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Home / US / At Harvard, children of wealthy families are vastly outnumber the poor. Is that a problem?

At Harvard, children of wealthy families are vastly outnumber the poor. Is that a problem?







On Harvard University's campus, the wealthy are well represented, with rich students outnumbering low-income ones, 23 to 1.

But what is the most important economic event? Harvard's admissions practices.

Harvard's adoption of affirmative action in admissions discriminates against Asian-American applicants.

But often it can seem as if Harvard's vast wealth and privilege are also on trial. [1

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"Let's leave it at Harvard is rich," said US District Judge Allison Burroughs on Monday, earning a laugh from the gallery during A discussion about the university's $ 39 billion endowment, which rivals the great domestic product of many nations.


Harvard was able to adopt racial and economic diversity when he was asked to do so. Richard Kahlenberg, academic thinker at the Century Foundation think tank.

Kahlenberg, a longtime advocate of affirmative action based on socioeconomic factors instead of race, Harvard could have done much more to increase its representation of low-income students on campus.

When it comes to race, Harvard "is doing a very good job getting diversity, "Kahlenberg said. "Harvard's socioeconomic diversity is deeply lacking."

Harvard professor Raj Chetty said that just 3 percent of Harvard students graduated from the bottom fifth of the ladder ladder, while 70 percent came from families of the top fifth in income earners in the country.

Harvard had 23 times as many high-income students as low-income students, according to Kahlenberg.

He argued that Harvard should adopt race-neutral admissions standards and give significant pay to low-income students ,

Harvard, those applicants for donors and staff members, and their early admittance program, which tend to benefit students who attend well-resourced high schools

The result, Kahlenberg said, would be that the share of disadvantaged students, as defined by their family income is $ 80,000 or less, would increase at Harvard to 54 percent from 17 percent. Harvard would maintain its strong academic standards, he said.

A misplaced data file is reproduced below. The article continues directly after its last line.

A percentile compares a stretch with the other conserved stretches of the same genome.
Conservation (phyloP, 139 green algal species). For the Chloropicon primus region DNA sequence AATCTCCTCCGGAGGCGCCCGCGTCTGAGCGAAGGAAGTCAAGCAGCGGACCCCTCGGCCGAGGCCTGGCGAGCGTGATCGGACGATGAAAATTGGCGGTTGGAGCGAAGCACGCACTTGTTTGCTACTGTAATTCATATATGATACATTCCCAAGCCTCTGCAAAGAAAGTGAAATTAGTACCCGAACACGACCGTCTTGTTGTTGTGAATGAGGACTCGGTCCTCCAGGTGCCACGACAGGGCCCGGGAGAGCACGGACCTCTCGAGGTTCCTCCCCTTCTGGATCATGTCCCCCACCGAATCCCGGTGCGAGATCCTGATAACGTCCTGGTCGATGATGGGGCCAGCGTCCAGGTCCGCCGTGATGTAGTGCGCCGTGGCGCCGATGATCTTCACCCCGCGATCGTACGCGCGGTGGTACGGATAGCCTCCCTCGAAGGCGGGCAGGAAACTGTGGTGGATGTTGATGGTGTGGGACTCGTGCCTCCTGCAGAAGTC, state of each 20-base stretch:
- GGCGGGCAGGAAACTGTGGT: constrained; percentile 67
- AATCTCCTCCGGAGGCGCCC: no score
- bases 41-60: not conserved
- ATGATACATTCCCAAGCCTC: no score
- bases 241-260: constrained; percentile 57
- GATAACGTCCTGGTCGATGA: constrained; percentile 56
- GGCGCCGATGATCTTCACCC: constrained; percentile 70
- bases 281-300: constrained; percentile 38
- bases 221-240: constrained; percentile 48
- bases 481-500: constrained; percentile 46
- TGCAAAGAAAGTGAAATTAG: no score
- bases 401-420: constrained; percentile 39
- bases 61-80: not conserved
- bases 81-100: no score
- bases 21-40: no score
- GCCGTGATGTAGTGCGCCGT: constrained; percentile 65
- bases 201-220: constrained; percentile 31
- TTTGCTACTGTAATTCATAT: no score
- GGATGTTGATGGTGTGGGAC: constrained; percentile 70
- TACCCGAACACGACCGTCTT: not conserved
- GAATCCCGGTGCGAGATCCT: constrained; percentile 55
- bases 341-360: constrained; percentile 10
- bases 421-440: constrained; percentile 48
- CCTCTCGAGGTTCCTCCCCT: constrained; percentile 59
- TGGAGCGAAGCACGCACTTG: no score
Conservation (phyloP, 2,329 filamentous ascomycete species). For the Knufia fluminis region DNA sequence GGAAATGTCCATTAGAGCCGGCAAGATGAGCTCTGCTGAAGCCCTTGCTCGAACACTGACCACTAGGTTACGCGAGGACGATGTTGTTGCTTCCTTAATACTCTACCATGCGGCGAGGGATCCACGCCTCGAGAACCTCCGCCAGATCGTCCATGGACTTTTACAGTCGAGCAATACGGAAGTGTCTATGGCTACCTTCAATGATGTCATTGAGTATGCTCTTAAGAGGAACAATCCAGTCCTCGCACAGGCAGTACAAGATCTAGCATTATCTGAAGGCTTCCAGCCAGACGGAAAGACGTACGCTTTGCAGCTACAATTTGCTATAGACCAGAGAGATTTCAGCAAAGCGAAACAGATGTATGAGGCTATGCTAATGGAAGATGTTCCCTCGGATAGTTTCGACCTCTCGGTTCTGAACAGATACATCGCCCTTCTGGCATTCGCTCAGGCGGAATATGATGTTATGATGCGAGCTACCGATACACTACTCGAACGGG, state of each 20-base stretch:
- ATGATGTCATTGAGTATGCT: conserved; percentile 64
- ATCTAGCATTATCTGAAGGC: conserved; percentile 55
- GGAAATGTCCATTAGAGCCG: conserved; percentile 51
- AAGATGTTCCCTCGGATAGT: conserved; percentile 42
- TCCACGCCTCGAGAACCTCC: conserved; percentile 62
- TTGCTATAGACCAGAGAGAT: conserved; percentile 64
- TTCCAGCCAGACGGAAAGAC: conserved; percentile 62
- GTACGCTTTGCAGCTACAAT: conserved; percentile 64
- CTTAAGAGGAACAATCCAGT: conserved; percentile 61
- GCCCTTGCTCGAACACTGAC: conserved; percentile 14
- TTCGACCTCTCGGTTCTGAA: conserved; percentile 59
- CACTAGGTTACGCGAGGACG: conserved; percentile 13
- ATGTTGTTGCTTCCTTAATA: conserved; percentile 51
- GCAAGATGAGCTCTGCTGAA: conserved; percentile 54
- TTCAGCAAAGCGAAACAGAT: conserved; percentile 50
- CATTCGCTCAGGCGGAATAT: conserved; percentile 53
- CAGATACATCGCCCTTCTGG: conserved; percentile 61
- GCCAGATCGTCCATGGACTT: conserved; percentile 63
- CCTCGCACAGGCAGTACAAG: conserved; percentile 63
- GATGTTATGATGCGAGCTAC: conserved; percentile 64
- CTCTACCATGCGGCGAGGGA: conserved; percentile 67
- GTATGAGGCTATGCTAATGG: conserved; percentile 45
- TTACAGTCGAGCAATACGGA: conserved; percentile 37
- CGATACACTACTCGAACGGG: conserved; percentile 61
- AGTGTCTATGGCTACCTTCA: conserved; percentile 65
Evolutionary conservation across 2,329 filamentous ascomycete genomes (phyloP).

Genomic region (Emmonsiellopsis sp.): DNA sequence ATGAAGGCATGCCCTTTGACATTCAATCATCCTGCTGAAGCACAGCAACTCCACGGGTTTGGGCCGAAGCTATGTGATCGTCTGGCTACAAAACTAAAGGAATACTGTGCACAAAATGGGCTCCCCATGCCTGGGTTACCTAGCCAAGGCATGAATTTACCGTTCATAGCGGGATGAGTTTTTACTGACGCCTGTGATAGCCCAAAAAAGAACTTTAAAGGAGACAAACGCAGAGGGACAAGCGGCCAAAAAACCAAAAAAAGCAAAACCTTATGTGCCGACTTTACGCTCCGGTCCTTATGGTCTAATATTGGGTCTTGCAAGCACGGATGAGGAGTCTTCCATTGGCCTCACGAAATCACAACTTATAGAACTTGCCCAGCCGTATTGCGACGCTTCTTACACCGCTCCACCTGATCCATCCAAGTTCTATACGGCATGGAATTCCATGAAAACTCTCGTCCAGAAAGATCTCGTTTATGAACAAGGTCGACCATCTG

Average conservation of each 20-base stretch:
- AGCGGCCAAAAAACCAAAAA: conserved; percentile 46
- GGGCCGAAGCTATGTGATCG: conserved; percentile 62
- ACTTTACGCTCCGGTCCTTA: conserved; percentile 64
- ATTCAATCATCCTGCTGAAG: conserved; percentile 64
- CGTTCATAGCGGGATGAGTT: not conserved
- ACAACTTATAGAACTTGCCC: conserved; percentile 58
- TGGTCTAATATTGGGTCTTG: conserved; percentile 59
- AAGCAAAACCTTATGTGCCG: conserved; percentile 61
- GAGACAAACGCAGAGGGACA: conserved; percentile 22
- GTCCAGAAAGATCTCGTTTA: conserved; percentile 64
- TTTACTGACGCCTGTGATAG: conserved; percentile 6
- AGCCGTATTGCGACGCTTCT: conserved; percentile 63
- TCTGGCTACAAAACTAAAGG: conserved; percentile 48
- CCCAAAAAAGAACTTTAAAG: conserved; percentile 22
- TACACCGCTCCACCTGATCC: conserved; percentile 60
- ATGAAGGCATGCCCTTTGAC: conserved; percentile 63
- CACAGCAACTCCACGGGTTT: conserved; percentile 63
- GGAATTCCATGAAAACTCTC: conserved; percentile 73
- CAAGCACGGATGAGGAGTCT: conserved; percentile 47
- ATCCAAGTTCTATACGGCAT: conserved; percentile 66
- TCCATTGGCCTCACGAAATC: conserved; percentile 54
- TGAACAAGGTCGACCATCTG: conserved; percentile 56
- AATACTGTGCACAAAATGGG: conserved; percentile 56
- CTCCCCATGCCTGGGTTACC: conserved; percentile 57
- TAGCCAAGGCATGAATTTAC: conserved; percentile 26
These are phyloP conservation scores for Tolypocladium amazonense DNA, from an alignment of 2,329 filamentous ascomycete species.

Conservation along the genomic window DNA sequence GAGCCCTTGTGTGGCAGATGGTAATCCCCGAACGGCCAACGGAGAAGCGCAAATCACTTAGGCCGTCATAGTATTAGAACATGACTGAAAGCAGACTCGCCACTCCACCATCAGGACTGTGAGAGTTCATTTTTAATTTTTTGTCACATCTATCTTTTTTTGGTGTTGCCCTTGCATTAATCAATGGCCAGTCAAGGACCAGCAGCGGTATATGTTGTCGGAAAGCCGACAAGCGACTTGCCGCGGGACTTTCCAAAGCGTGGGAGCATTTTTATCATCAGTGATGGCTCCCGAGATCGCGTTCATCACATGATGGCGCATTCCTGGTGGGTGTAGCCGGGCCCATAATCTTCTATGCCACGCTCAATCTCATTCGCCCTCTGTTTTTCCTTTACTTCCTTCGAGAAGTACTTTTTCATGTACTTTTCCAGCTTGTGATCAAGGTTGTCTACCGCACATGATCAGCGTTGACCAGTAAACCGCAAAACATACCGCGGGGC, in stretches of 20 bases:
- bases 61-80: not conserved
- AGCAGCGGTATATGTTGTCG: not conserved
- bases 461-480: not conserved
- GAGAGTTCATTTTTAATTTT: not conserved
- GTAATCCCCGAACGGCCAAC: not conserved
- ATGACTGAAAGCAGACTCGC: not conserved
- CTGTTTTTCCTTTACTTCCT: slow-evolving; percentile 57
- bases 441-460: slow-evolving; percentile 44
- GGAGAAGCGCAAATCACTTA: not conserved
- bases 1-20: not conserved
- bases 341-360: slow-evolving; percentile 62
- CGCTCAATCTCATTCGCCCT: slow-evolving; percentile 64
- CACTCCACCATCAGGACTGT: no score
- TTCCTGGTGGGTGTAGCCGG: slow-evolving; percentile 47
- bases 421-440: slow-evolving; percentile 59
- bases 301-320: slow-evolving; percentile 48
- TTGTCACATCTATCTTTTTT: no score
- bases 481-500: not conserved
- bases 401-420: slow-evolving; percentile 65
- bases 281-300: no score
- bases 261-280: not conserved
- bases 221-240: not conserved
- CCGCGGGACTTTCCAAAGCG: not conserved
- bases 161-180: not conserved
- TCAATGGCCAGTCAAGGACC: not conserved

This option would keep the percentage of white students, while the numbers of Asian-American and Hispanic students are on campus. Kahlenberg's model.

'The socioeconomic diversity at Harvard is deeply painted.'

Harvard officials questioned that trade-off.

"The racial group that bore the burden of your race-neutral alternative. , , Harvard is an African-American student, said William Lee, a lawyer representing.

Harvard has argued that Harvard's educational goals of attracting top-level and diverse students include race-neutral alternatives.

About a month ago, Harvard did away with his early-action program – a nonbinding option in which to apply for students in November and are offered admissions in mid-December. But few others follow suit.

And Harvard was losing high-academic performers, including well-prepared black and Latino applicants, to other colleges, university officials said.

Harvard officials on Monday defended the university's record of attracting students of low and modest means.

The university does offer a tip, or advantage, to students of modest means, including Asian-American applicants, Lee said. And, he said, Harvard does not require families to make any money, but to spend more than $ 65,000 annually.

However, Harvard's own data show that the advantage for low-income students is dwarfed

Throughout the trial, which began last week, Harvard has made his defensive choices for the relatives of alumni and donors, arguing that they have created a vibrant community and that the university has

The movement has also become popular among the public.

] Several states, including California, Michigan, and Washington, have adopted outright bans on race-conscious admissions in public higher education.

In California, which has barred race-conscious admissions since 1996, the results have been mixed.

The most competitive schools in the public system, The University of California Berkeley and the University of California, Los Angeles, have experienced the most profound drops in black and Latino students and have not returned to their pre-ban levels.

Less-selective colleges in the system have returned to pre-ban

The gap between the students who graduate from California's public high schools and those who Kahlberg questionnaire on Harv.

Still, Kahlenberg questioned on Monday ard has fully explored race-neutral alternatives to admissions. Over the years, the Supreme Court has narrowed the use of race to college admissions.

Deirdre Fernandes can be reached at deirdre.fernandes@globe.com.

Deirdre Fernandes can be reached at deirdre.fernandes@globe.com. Follow her on Twitter @fernandesglobe .


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